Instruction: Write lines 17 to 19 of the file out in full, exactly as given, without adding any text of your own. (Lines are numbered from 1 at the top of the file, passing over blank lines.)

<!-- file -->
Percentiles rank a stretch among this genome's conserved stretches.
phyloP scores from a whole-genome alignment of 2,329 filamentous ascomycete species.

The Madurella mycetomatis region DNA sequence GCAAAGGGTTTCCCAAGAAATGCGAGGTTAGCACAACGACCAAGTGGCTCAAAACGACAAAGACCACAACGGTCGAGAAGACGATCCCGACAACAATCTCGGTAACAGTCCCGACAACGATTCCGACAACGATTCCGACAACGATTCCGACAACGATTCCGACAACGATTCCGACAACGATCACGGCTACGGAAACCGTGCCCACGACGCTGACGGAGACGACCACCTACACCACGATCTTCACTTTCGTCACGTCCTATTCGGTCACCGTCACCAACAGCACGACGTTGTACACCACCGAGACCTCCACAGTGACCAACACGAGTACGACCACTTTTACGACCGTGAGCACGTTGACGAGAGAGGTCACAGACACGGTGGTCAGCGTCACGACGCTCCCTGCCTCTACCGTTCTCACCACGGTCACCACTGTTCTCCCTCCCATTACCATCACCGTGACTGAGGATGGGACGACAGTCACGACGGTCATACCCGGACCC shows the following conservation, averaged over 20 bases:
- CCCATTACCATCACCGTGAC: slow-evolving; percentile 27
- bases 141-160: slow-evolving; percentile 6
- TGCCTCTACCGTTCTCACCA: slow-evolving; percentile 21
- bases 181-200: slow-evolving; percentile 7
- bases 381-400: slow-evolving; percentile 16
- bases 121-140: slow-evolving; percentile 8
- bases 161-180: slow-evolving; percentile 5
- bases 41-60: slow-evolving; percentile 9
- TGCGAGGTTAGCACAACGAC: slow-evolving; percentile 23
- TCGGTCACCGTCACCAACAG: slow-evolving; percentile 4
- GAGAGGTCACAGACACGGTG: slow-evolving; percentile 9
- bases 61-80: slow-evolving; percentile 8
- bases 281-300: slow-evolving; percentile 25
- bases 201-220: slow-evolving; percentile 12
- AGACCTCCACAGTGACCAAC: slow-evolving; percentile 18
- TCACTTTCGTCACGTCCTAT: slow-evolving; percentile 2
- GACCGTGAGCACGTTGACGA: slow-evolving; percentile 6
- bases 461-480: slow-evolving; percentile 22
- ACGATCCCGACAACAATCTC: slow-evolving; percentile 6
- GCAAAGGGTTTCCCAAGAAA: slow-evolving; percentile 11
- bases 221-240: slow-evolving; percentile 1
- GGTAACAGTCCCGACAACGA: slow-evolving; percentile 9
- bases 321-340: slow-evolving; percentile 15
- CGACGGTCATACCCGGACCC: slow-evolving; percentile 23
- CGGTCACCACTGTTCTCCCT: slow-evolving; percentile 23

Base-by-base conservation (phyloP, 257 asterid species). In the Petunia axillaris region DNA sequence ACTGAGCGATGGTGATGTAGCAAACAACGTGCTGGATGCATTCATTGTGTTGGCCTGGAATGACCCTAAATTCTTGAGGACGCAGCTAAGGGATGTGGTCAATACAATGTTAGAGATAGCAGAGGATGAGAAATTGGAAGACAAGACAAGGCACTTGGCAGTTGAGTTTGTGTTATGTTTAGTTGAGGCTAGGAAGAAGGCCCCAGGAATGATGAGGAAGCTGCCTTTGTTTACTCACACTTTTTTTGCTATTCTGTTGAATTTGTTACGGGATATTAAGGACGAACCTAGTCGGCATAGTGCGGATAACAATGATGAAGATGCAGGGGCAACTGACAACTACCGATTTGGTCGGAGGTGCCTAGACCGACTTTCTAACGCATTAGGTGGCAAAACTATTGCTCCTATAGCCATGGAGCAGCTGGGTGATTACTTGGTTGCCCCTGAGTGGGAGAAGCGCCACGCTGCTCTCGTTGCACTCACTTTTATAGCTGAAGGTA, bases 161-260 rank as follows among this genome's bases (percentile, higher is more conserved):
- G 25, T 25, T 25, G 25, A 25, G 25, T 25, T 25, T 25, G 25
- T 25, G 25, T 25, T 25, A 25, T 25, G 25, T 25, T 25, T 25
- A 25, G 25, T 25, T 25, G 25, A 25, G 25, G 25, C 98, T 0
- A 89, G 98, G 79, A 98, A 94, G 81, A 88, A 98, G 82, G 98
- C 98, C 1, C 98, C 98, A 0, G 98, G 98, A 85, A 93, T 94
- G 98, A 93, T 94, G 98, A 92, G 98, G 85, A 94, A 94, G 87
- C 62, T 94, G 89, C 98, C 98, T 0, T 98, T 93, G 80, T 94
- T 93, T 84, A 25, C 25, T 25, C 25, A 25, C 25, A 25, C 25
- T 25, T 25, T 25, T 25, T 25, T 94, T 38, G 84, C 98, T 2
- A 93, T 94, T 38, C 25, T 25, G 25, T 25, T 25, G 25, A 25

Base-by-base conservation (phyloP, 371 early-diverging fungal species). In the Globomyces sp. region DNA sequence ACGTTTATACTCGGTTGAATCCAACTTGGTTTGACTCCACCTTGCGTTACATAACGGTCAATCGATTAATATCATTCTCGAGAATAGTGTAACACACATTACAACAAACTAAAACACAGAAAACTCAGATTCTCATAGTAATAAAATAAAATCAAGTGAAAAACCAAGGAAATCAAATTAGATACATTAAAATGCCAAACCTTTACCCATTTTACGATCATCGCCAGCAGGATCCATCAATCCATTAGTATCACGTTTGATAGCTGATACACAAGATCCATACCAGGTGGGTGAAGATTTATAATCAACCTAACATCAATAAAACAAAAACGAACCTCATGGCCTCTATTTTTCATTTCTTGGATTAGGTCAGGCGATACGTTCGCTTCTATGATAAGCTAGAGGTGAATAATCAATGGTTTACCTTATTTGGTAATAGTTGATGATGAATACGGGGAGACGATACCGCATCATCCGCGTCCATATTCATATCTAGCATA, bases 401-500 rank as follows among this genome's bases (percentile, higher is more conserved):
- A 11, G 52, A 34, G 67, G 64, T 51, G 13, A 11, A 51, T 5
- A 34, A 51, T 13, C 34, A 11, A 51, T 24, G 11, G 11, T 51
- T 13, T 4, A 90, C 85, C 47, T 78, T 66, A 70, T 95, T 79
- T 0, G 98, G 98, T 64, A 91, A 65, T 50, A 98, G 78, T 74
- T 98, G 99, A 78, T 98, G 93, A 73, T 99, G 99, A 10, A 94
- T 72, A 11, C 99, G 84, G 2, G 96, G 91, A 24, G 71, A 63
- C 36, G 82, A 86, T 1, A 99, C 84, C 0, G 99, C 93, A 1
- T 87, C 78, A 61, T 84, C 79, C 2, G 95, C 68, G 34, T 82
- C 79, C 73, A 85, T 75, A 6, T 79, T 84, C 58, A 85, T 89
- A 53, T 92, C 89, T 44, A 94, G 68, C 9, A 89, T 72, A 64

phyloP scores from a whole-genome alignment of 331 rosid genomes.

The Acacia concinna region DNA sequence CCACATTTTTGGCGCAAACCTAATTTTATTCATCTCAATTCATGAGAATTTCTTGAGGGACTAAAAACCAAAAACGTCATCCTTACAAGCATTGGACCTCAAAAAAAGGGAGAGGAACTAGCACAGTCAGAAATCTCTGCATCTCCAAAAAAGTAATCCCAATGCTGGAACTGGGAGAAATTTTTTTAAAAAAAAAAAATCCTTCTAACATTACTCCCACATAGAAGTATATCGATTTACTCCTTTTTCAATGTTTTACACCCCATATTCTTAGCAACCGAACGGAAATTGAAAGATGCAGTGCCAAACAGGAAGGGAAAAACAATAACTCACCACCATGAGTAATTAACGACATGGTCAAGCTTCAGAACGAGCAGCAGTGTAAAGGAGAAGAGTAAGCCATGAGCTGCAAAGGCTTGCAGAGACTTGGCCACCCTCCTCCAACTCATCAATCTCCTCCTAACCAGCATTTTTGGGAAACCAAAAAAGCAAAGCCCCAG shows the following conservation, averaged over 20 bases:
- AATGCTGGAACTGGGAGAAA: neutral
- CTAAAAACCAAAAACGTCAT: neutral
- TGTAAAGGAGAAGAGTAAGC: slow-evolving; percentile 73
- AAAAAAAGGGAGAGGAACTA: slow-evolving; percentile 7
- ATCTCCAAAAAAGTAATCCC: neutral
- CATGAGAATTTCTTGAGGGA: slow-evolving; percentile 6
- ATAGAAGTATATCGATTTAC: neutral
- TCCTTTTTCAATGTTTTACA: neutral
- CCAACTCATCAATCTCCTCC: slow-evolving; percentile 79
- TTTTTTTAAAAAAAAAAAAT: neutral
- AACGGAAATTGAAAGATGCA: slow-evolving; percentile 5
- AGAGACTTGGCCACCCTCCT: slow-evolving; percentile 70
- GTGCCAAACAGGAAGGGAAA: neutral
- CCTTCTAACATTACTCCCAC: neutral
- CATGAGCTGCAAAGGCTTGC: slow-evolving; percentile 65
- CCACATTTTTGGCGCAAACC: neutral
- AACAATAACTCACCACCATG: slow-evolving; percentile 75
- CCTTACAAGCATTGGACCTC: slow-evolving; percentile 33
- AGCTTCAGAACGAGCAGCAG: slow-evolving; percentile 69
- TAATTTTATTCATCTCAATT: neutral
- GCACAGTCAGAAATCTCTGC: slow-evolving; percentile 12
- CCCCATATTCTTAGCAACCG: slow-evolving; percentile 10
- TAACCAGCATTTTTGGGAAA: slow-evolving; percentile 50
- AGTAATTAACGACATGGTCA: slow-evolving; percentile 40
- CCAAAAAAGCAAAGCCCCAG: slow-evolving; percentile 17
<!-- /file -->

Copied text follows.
- bases 201-220: slow-evolving; percentile 12
- AGACCTCCACAGTGACCAAC: slow-evolving; percentile 18
- TCACTTTCGTCACGTCCTAT: slow-evolving; percentile 2